Fix or Replace? Part 3 – a new bike
Having looked at replacement parts in Part 2, the other side of the conundrum is a new bike. Taking the equivalent budget from the parts I would need, and then using the Cycletowork scheme to gross it up, I would have a healthy budget of £1,000 for a new bike. So what’s out there?
Things have moved on enormously since I bought my bike in 1999 – new materials, different wheel sizes, disc brakes, improved suspension and frame geometry. That’s a lot to get my head around, so I sat and thought about what I like in my bike and riding style, and then sought advice.
So in terms of what I like about my bike, the key thing is its responsiveness. It has a real sense of acceleration and feeds back the more you dig in. A large part of that is down to the steel frame, which I have previously eulogized about, but that’s out of budget for a new bike, so I need to see what else gives that. It also has very quick steering, but a sense of stability at speed.
Like most people, I asked advice of some bike shops. I start with Halfords, because it was convenient and their offering on bikes has greatly improved in recent years. They directed me to some Boardmans, all of which happened to have 26″ wheels, although they suggested I should probably wait till their new range came out, which had bigger wheels. I have had no experience of larger wheels and couldn’t see the point instinctively – especially as I’m 5′ 5″, although the cheerful assistant was only 1″ taller than me and assured me it wasn’t an issue. So I asked him to clarify what was better about 29″, and he said “can’t really say, but I wasn’t as knackered – definitely better”. Not exactly a great explanation!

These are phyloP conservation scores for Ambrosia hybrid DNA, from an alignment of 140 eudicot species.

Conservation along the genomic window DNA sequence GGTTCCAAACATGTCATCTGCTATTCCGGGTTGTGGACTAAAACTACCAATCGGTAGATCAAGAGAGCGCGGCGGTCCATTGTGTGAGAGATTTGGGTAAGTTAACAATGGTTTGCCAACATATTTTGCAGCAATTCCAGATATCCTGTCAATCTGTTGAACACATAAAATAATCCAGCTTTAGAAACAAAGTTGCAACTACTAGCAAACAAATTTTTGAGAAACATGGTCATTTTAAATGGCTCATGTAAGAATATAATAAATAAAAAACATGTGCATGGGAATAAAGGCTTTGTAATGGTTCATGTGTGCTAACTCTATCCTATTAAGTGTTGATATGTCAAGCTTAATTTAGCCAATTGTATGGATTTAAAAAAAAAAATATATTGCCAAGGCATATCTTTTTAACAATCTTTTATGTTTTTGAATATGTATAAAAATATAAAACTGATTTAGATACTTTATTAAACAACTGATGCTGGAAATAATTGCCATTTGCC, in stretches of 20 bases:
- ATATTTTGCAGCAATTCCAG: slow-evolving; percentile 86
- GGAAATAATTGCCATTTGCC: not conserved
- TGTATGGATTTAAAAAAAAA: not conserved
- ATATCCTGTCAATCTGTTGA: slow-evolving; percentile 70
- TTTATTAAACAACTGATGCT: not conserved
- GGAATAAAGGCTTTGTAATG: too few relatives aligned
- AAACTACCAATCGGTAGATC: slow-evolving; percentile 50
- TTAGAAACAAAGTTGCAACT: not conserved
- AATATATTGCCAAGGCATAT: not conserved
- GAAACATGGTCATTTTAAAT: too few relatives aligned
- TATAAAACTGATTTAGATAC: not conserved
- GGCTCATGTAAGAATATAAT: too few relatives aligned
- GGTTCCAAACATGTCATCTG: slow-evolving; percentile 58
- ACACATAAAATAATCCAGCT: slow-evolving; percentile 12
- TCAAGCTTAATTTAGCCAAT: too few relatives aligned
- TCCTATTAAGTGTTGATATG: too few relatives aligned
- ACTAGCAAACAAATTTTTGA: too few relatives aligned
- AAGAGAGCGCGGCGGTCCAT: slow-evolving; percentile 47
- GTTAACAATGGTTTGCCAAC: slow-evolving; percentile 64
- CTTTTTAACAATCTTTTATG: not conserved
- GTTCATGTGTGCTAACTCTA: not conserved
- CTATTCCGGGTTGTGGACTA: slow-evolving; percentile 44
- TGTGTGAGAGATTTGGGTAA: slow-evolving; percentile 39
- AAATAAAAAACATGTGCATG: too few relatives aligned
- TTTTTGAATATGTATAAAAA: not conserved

So I then went to a dedicated bike shop – CycleZone in Crowthorne. Here I received great service, and first discussed what I liked about my bike. This led to a recommendation that I should look at a hardtail (due to budget) with 26″ wheels, due to my riding style and where I normally ride. 29″ were great at smoothing out bumps and maintaining momentum, but they aren’t quite as responsive and take a bit more to get going. They are better suited to overall speed, rather than my favoured stop/start riding. That was a much better explanation and I was duly recommended the Trek Elite 8.5.
The Elite 8.5 is made from Trek’s top grade of aluminium, with a Rocksox Recon Solo air 100mm fork, Shimano Deore groupset, with an XT Rear mech and Trek’s own brand Bontrager for the rest of the gear. It’s a great looking bike and after looking around, has one of the best specifications for its price. Trek have clearly put lots of thought into the overall package with great attention to detail – even the cable ends colour match the highlights on the frame. Trek have always had a great reputation, and this bike continues that fine tradition.
Now I didn’t get to ride the bike offroad, which is a problem when trying bikes, but it was light and lively. It still had that “dead” feel that I dislike from aluminium frames, but was very responsive in terms of steering and direct connection through the pedals. I’m still a dinosaur when it comes to setup and I’m still not convinced by riser bars – I know they come on everything nowadays, but I do like my stretched out position on my current bike. I’m not a manic downhiller (or even close), and I like uphills as well as singletrack. The Trek to be honest is the best I’ve ridden in recent years though for my riding style.
So that’s my choice – the upgrades, or the Trek 8.5. Next is the decision!